I was diagnosed with hydrocephalus at the age of 7 years old. I remember rushing to several clinic visits and going home when I was not feeling like myself. I was scheduled for my first shunt placement on August 14, 2007 after my first MRI at Boston Medical Center. The images clearly emphasized the excessive amount of water in my brain. Doctors told me I was going to live with a shunt for the rest of my life. I suffered a few seizures throughout my childhood after my first brain surgery. This affected me greatly because I enjoyed being active with sports and dance growing up. I remember losing half of my memory and ability to walk. I felt weak and frightened for my future. However, I grew up hearing the saying “the only way around it, is through it!”
I was home schooled for three months before going back to public school. After returning to school, I was bullied almost every day and did not feel accepted into society. I struggled to get good grades and focus on academics because my health issues took up so much of my attention. I stayed at school for half days until I knew I could handle going back to full school day hours.
Fast forward exactly three years later, August 15, 2010, when I suffered another seizure during my sleep that progressively got worse within minutes. My parents immediately rushed me to the hospital. I was due for a second brain surgery after a shunt failure. Doctors reinserted another shunt as they initially thought the shunt was no longer working. After the second surgery, I was still experiencing seizures. From August 15 to August 20th, I was put in a coma. During this time, surgeons were discussing alternative brain surgery methods for me to survive. Medical professionals and surgeons emphasized that the only other alternative was to drill holes on the side of my brain for the excess water to drain from my brain. On August 20th, 2010, surgeons removed the shunt for good. I then no longer had seizures but unfortunately, this was not the end. I was hospitalized for four weeks under intensive care after my last brain surgery. I was feeling better and healthier but was admitted to the Boston Spaulding Rehabilitation Hospital. Being in the Spaulding Hospital made me realize I needed physical therapy after I couldn’t walk or process thoughts correctly.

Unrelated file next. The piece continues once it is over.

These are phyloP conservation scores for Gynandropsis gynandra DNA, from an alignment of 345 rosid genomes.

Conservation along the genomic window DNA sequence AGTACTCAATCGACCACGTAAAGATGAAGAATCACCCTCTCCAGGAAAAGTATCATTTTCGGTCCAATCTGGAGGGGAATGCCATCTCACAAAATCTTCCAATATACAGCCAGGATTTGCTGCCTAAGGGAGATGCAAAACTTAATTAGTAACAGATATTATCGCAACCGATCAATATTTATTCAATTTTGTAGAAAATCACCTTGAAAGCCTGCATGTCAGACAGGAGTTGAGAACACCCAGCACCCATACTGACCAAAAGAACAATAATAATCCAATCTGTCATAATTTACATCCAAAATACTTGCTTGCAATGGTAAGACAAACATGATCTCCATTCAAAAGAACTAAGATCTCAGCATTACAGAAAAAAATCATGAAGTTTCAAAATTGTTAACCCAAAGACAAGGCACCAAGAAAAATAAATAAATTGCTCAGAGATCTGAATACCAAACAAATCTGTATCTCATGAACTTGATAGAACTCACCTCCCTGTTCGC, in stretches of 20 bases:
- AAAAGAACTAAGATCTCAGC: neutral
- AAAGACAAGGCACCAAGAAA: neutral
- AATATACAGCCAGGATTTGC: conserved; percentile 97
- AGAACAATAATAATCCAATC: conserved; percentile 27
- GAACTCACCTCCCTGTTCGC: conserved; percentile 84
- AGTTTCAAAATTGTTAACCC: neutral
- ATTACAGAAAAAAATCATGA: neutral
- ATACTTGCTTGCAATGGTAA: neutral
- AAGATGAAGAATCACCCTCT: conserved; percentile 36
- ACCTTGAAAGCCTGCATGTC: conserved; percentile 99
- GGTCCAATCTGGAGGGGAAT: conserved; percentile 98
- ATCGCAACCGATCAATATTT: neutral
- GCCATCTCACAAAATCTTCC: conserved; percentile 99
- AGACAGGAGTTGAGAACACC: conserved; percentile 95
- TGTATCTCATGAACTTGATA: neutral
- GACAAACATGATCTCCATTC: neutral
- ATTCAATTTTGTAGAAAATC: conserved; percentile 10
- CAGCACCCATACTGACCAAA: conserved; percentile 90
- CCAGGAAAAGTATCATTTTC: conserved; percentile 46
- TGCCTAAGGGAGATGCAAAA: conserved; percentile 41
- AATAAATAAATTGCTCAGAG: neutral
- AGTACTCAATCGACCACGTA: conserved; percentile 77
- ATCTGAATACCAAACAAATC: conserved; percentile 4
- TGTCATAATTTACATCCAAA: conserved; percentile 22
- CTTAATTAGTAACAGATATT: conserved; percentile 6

August 20th, 2020 is my 10th anniversary of being shunt free! I am now 21 years old and I am stronger and healthier than ever. I always continue to take on new opportunities and I refused to let anyone tell me that I was not able to get back to my normal life. I continue to push through hardships and obstacles with constant tears and smiles.
I am currently a college senior majoring in Business Management with a Marketing concentration. I look forward to working in the sports industry in the marketing field. Last summer, I worked as a marketing intern for the Boston Red Sox. Being diagnosed with hydrocephalus has shaped who I am today. I continue to learn so much about myself as other health restrictions arise from my brain surgery ten years ago. I am extremely honored to be part of this amazing and strong “HydroWarrior” community. I continue to be passionate about connecting with myself and others through my life experiences.
If you wish to read more, I launched my own blog website and would love for you to be a part of my additional journeys! You can access it here: http://thedanielleesantos.com/
Tell us about your journey with hydrocephalus!
Share your story of hope and perseverance with us! We will feature the amazing individuals in our community who are living life to the fullest regardless of their condition! Stories are posted on our website and through social media. Submit your story today!
Let’s SHARE. Let’s CONNECT. Let’s raise AWARENESS! Let’s INSPIRE!
For questions, email: email@example.com with the subject line “Share Your Story”.
Become a Grassroots Advocate for Hydrocephalus today! Click here to join the Hydrocephalus Action Network.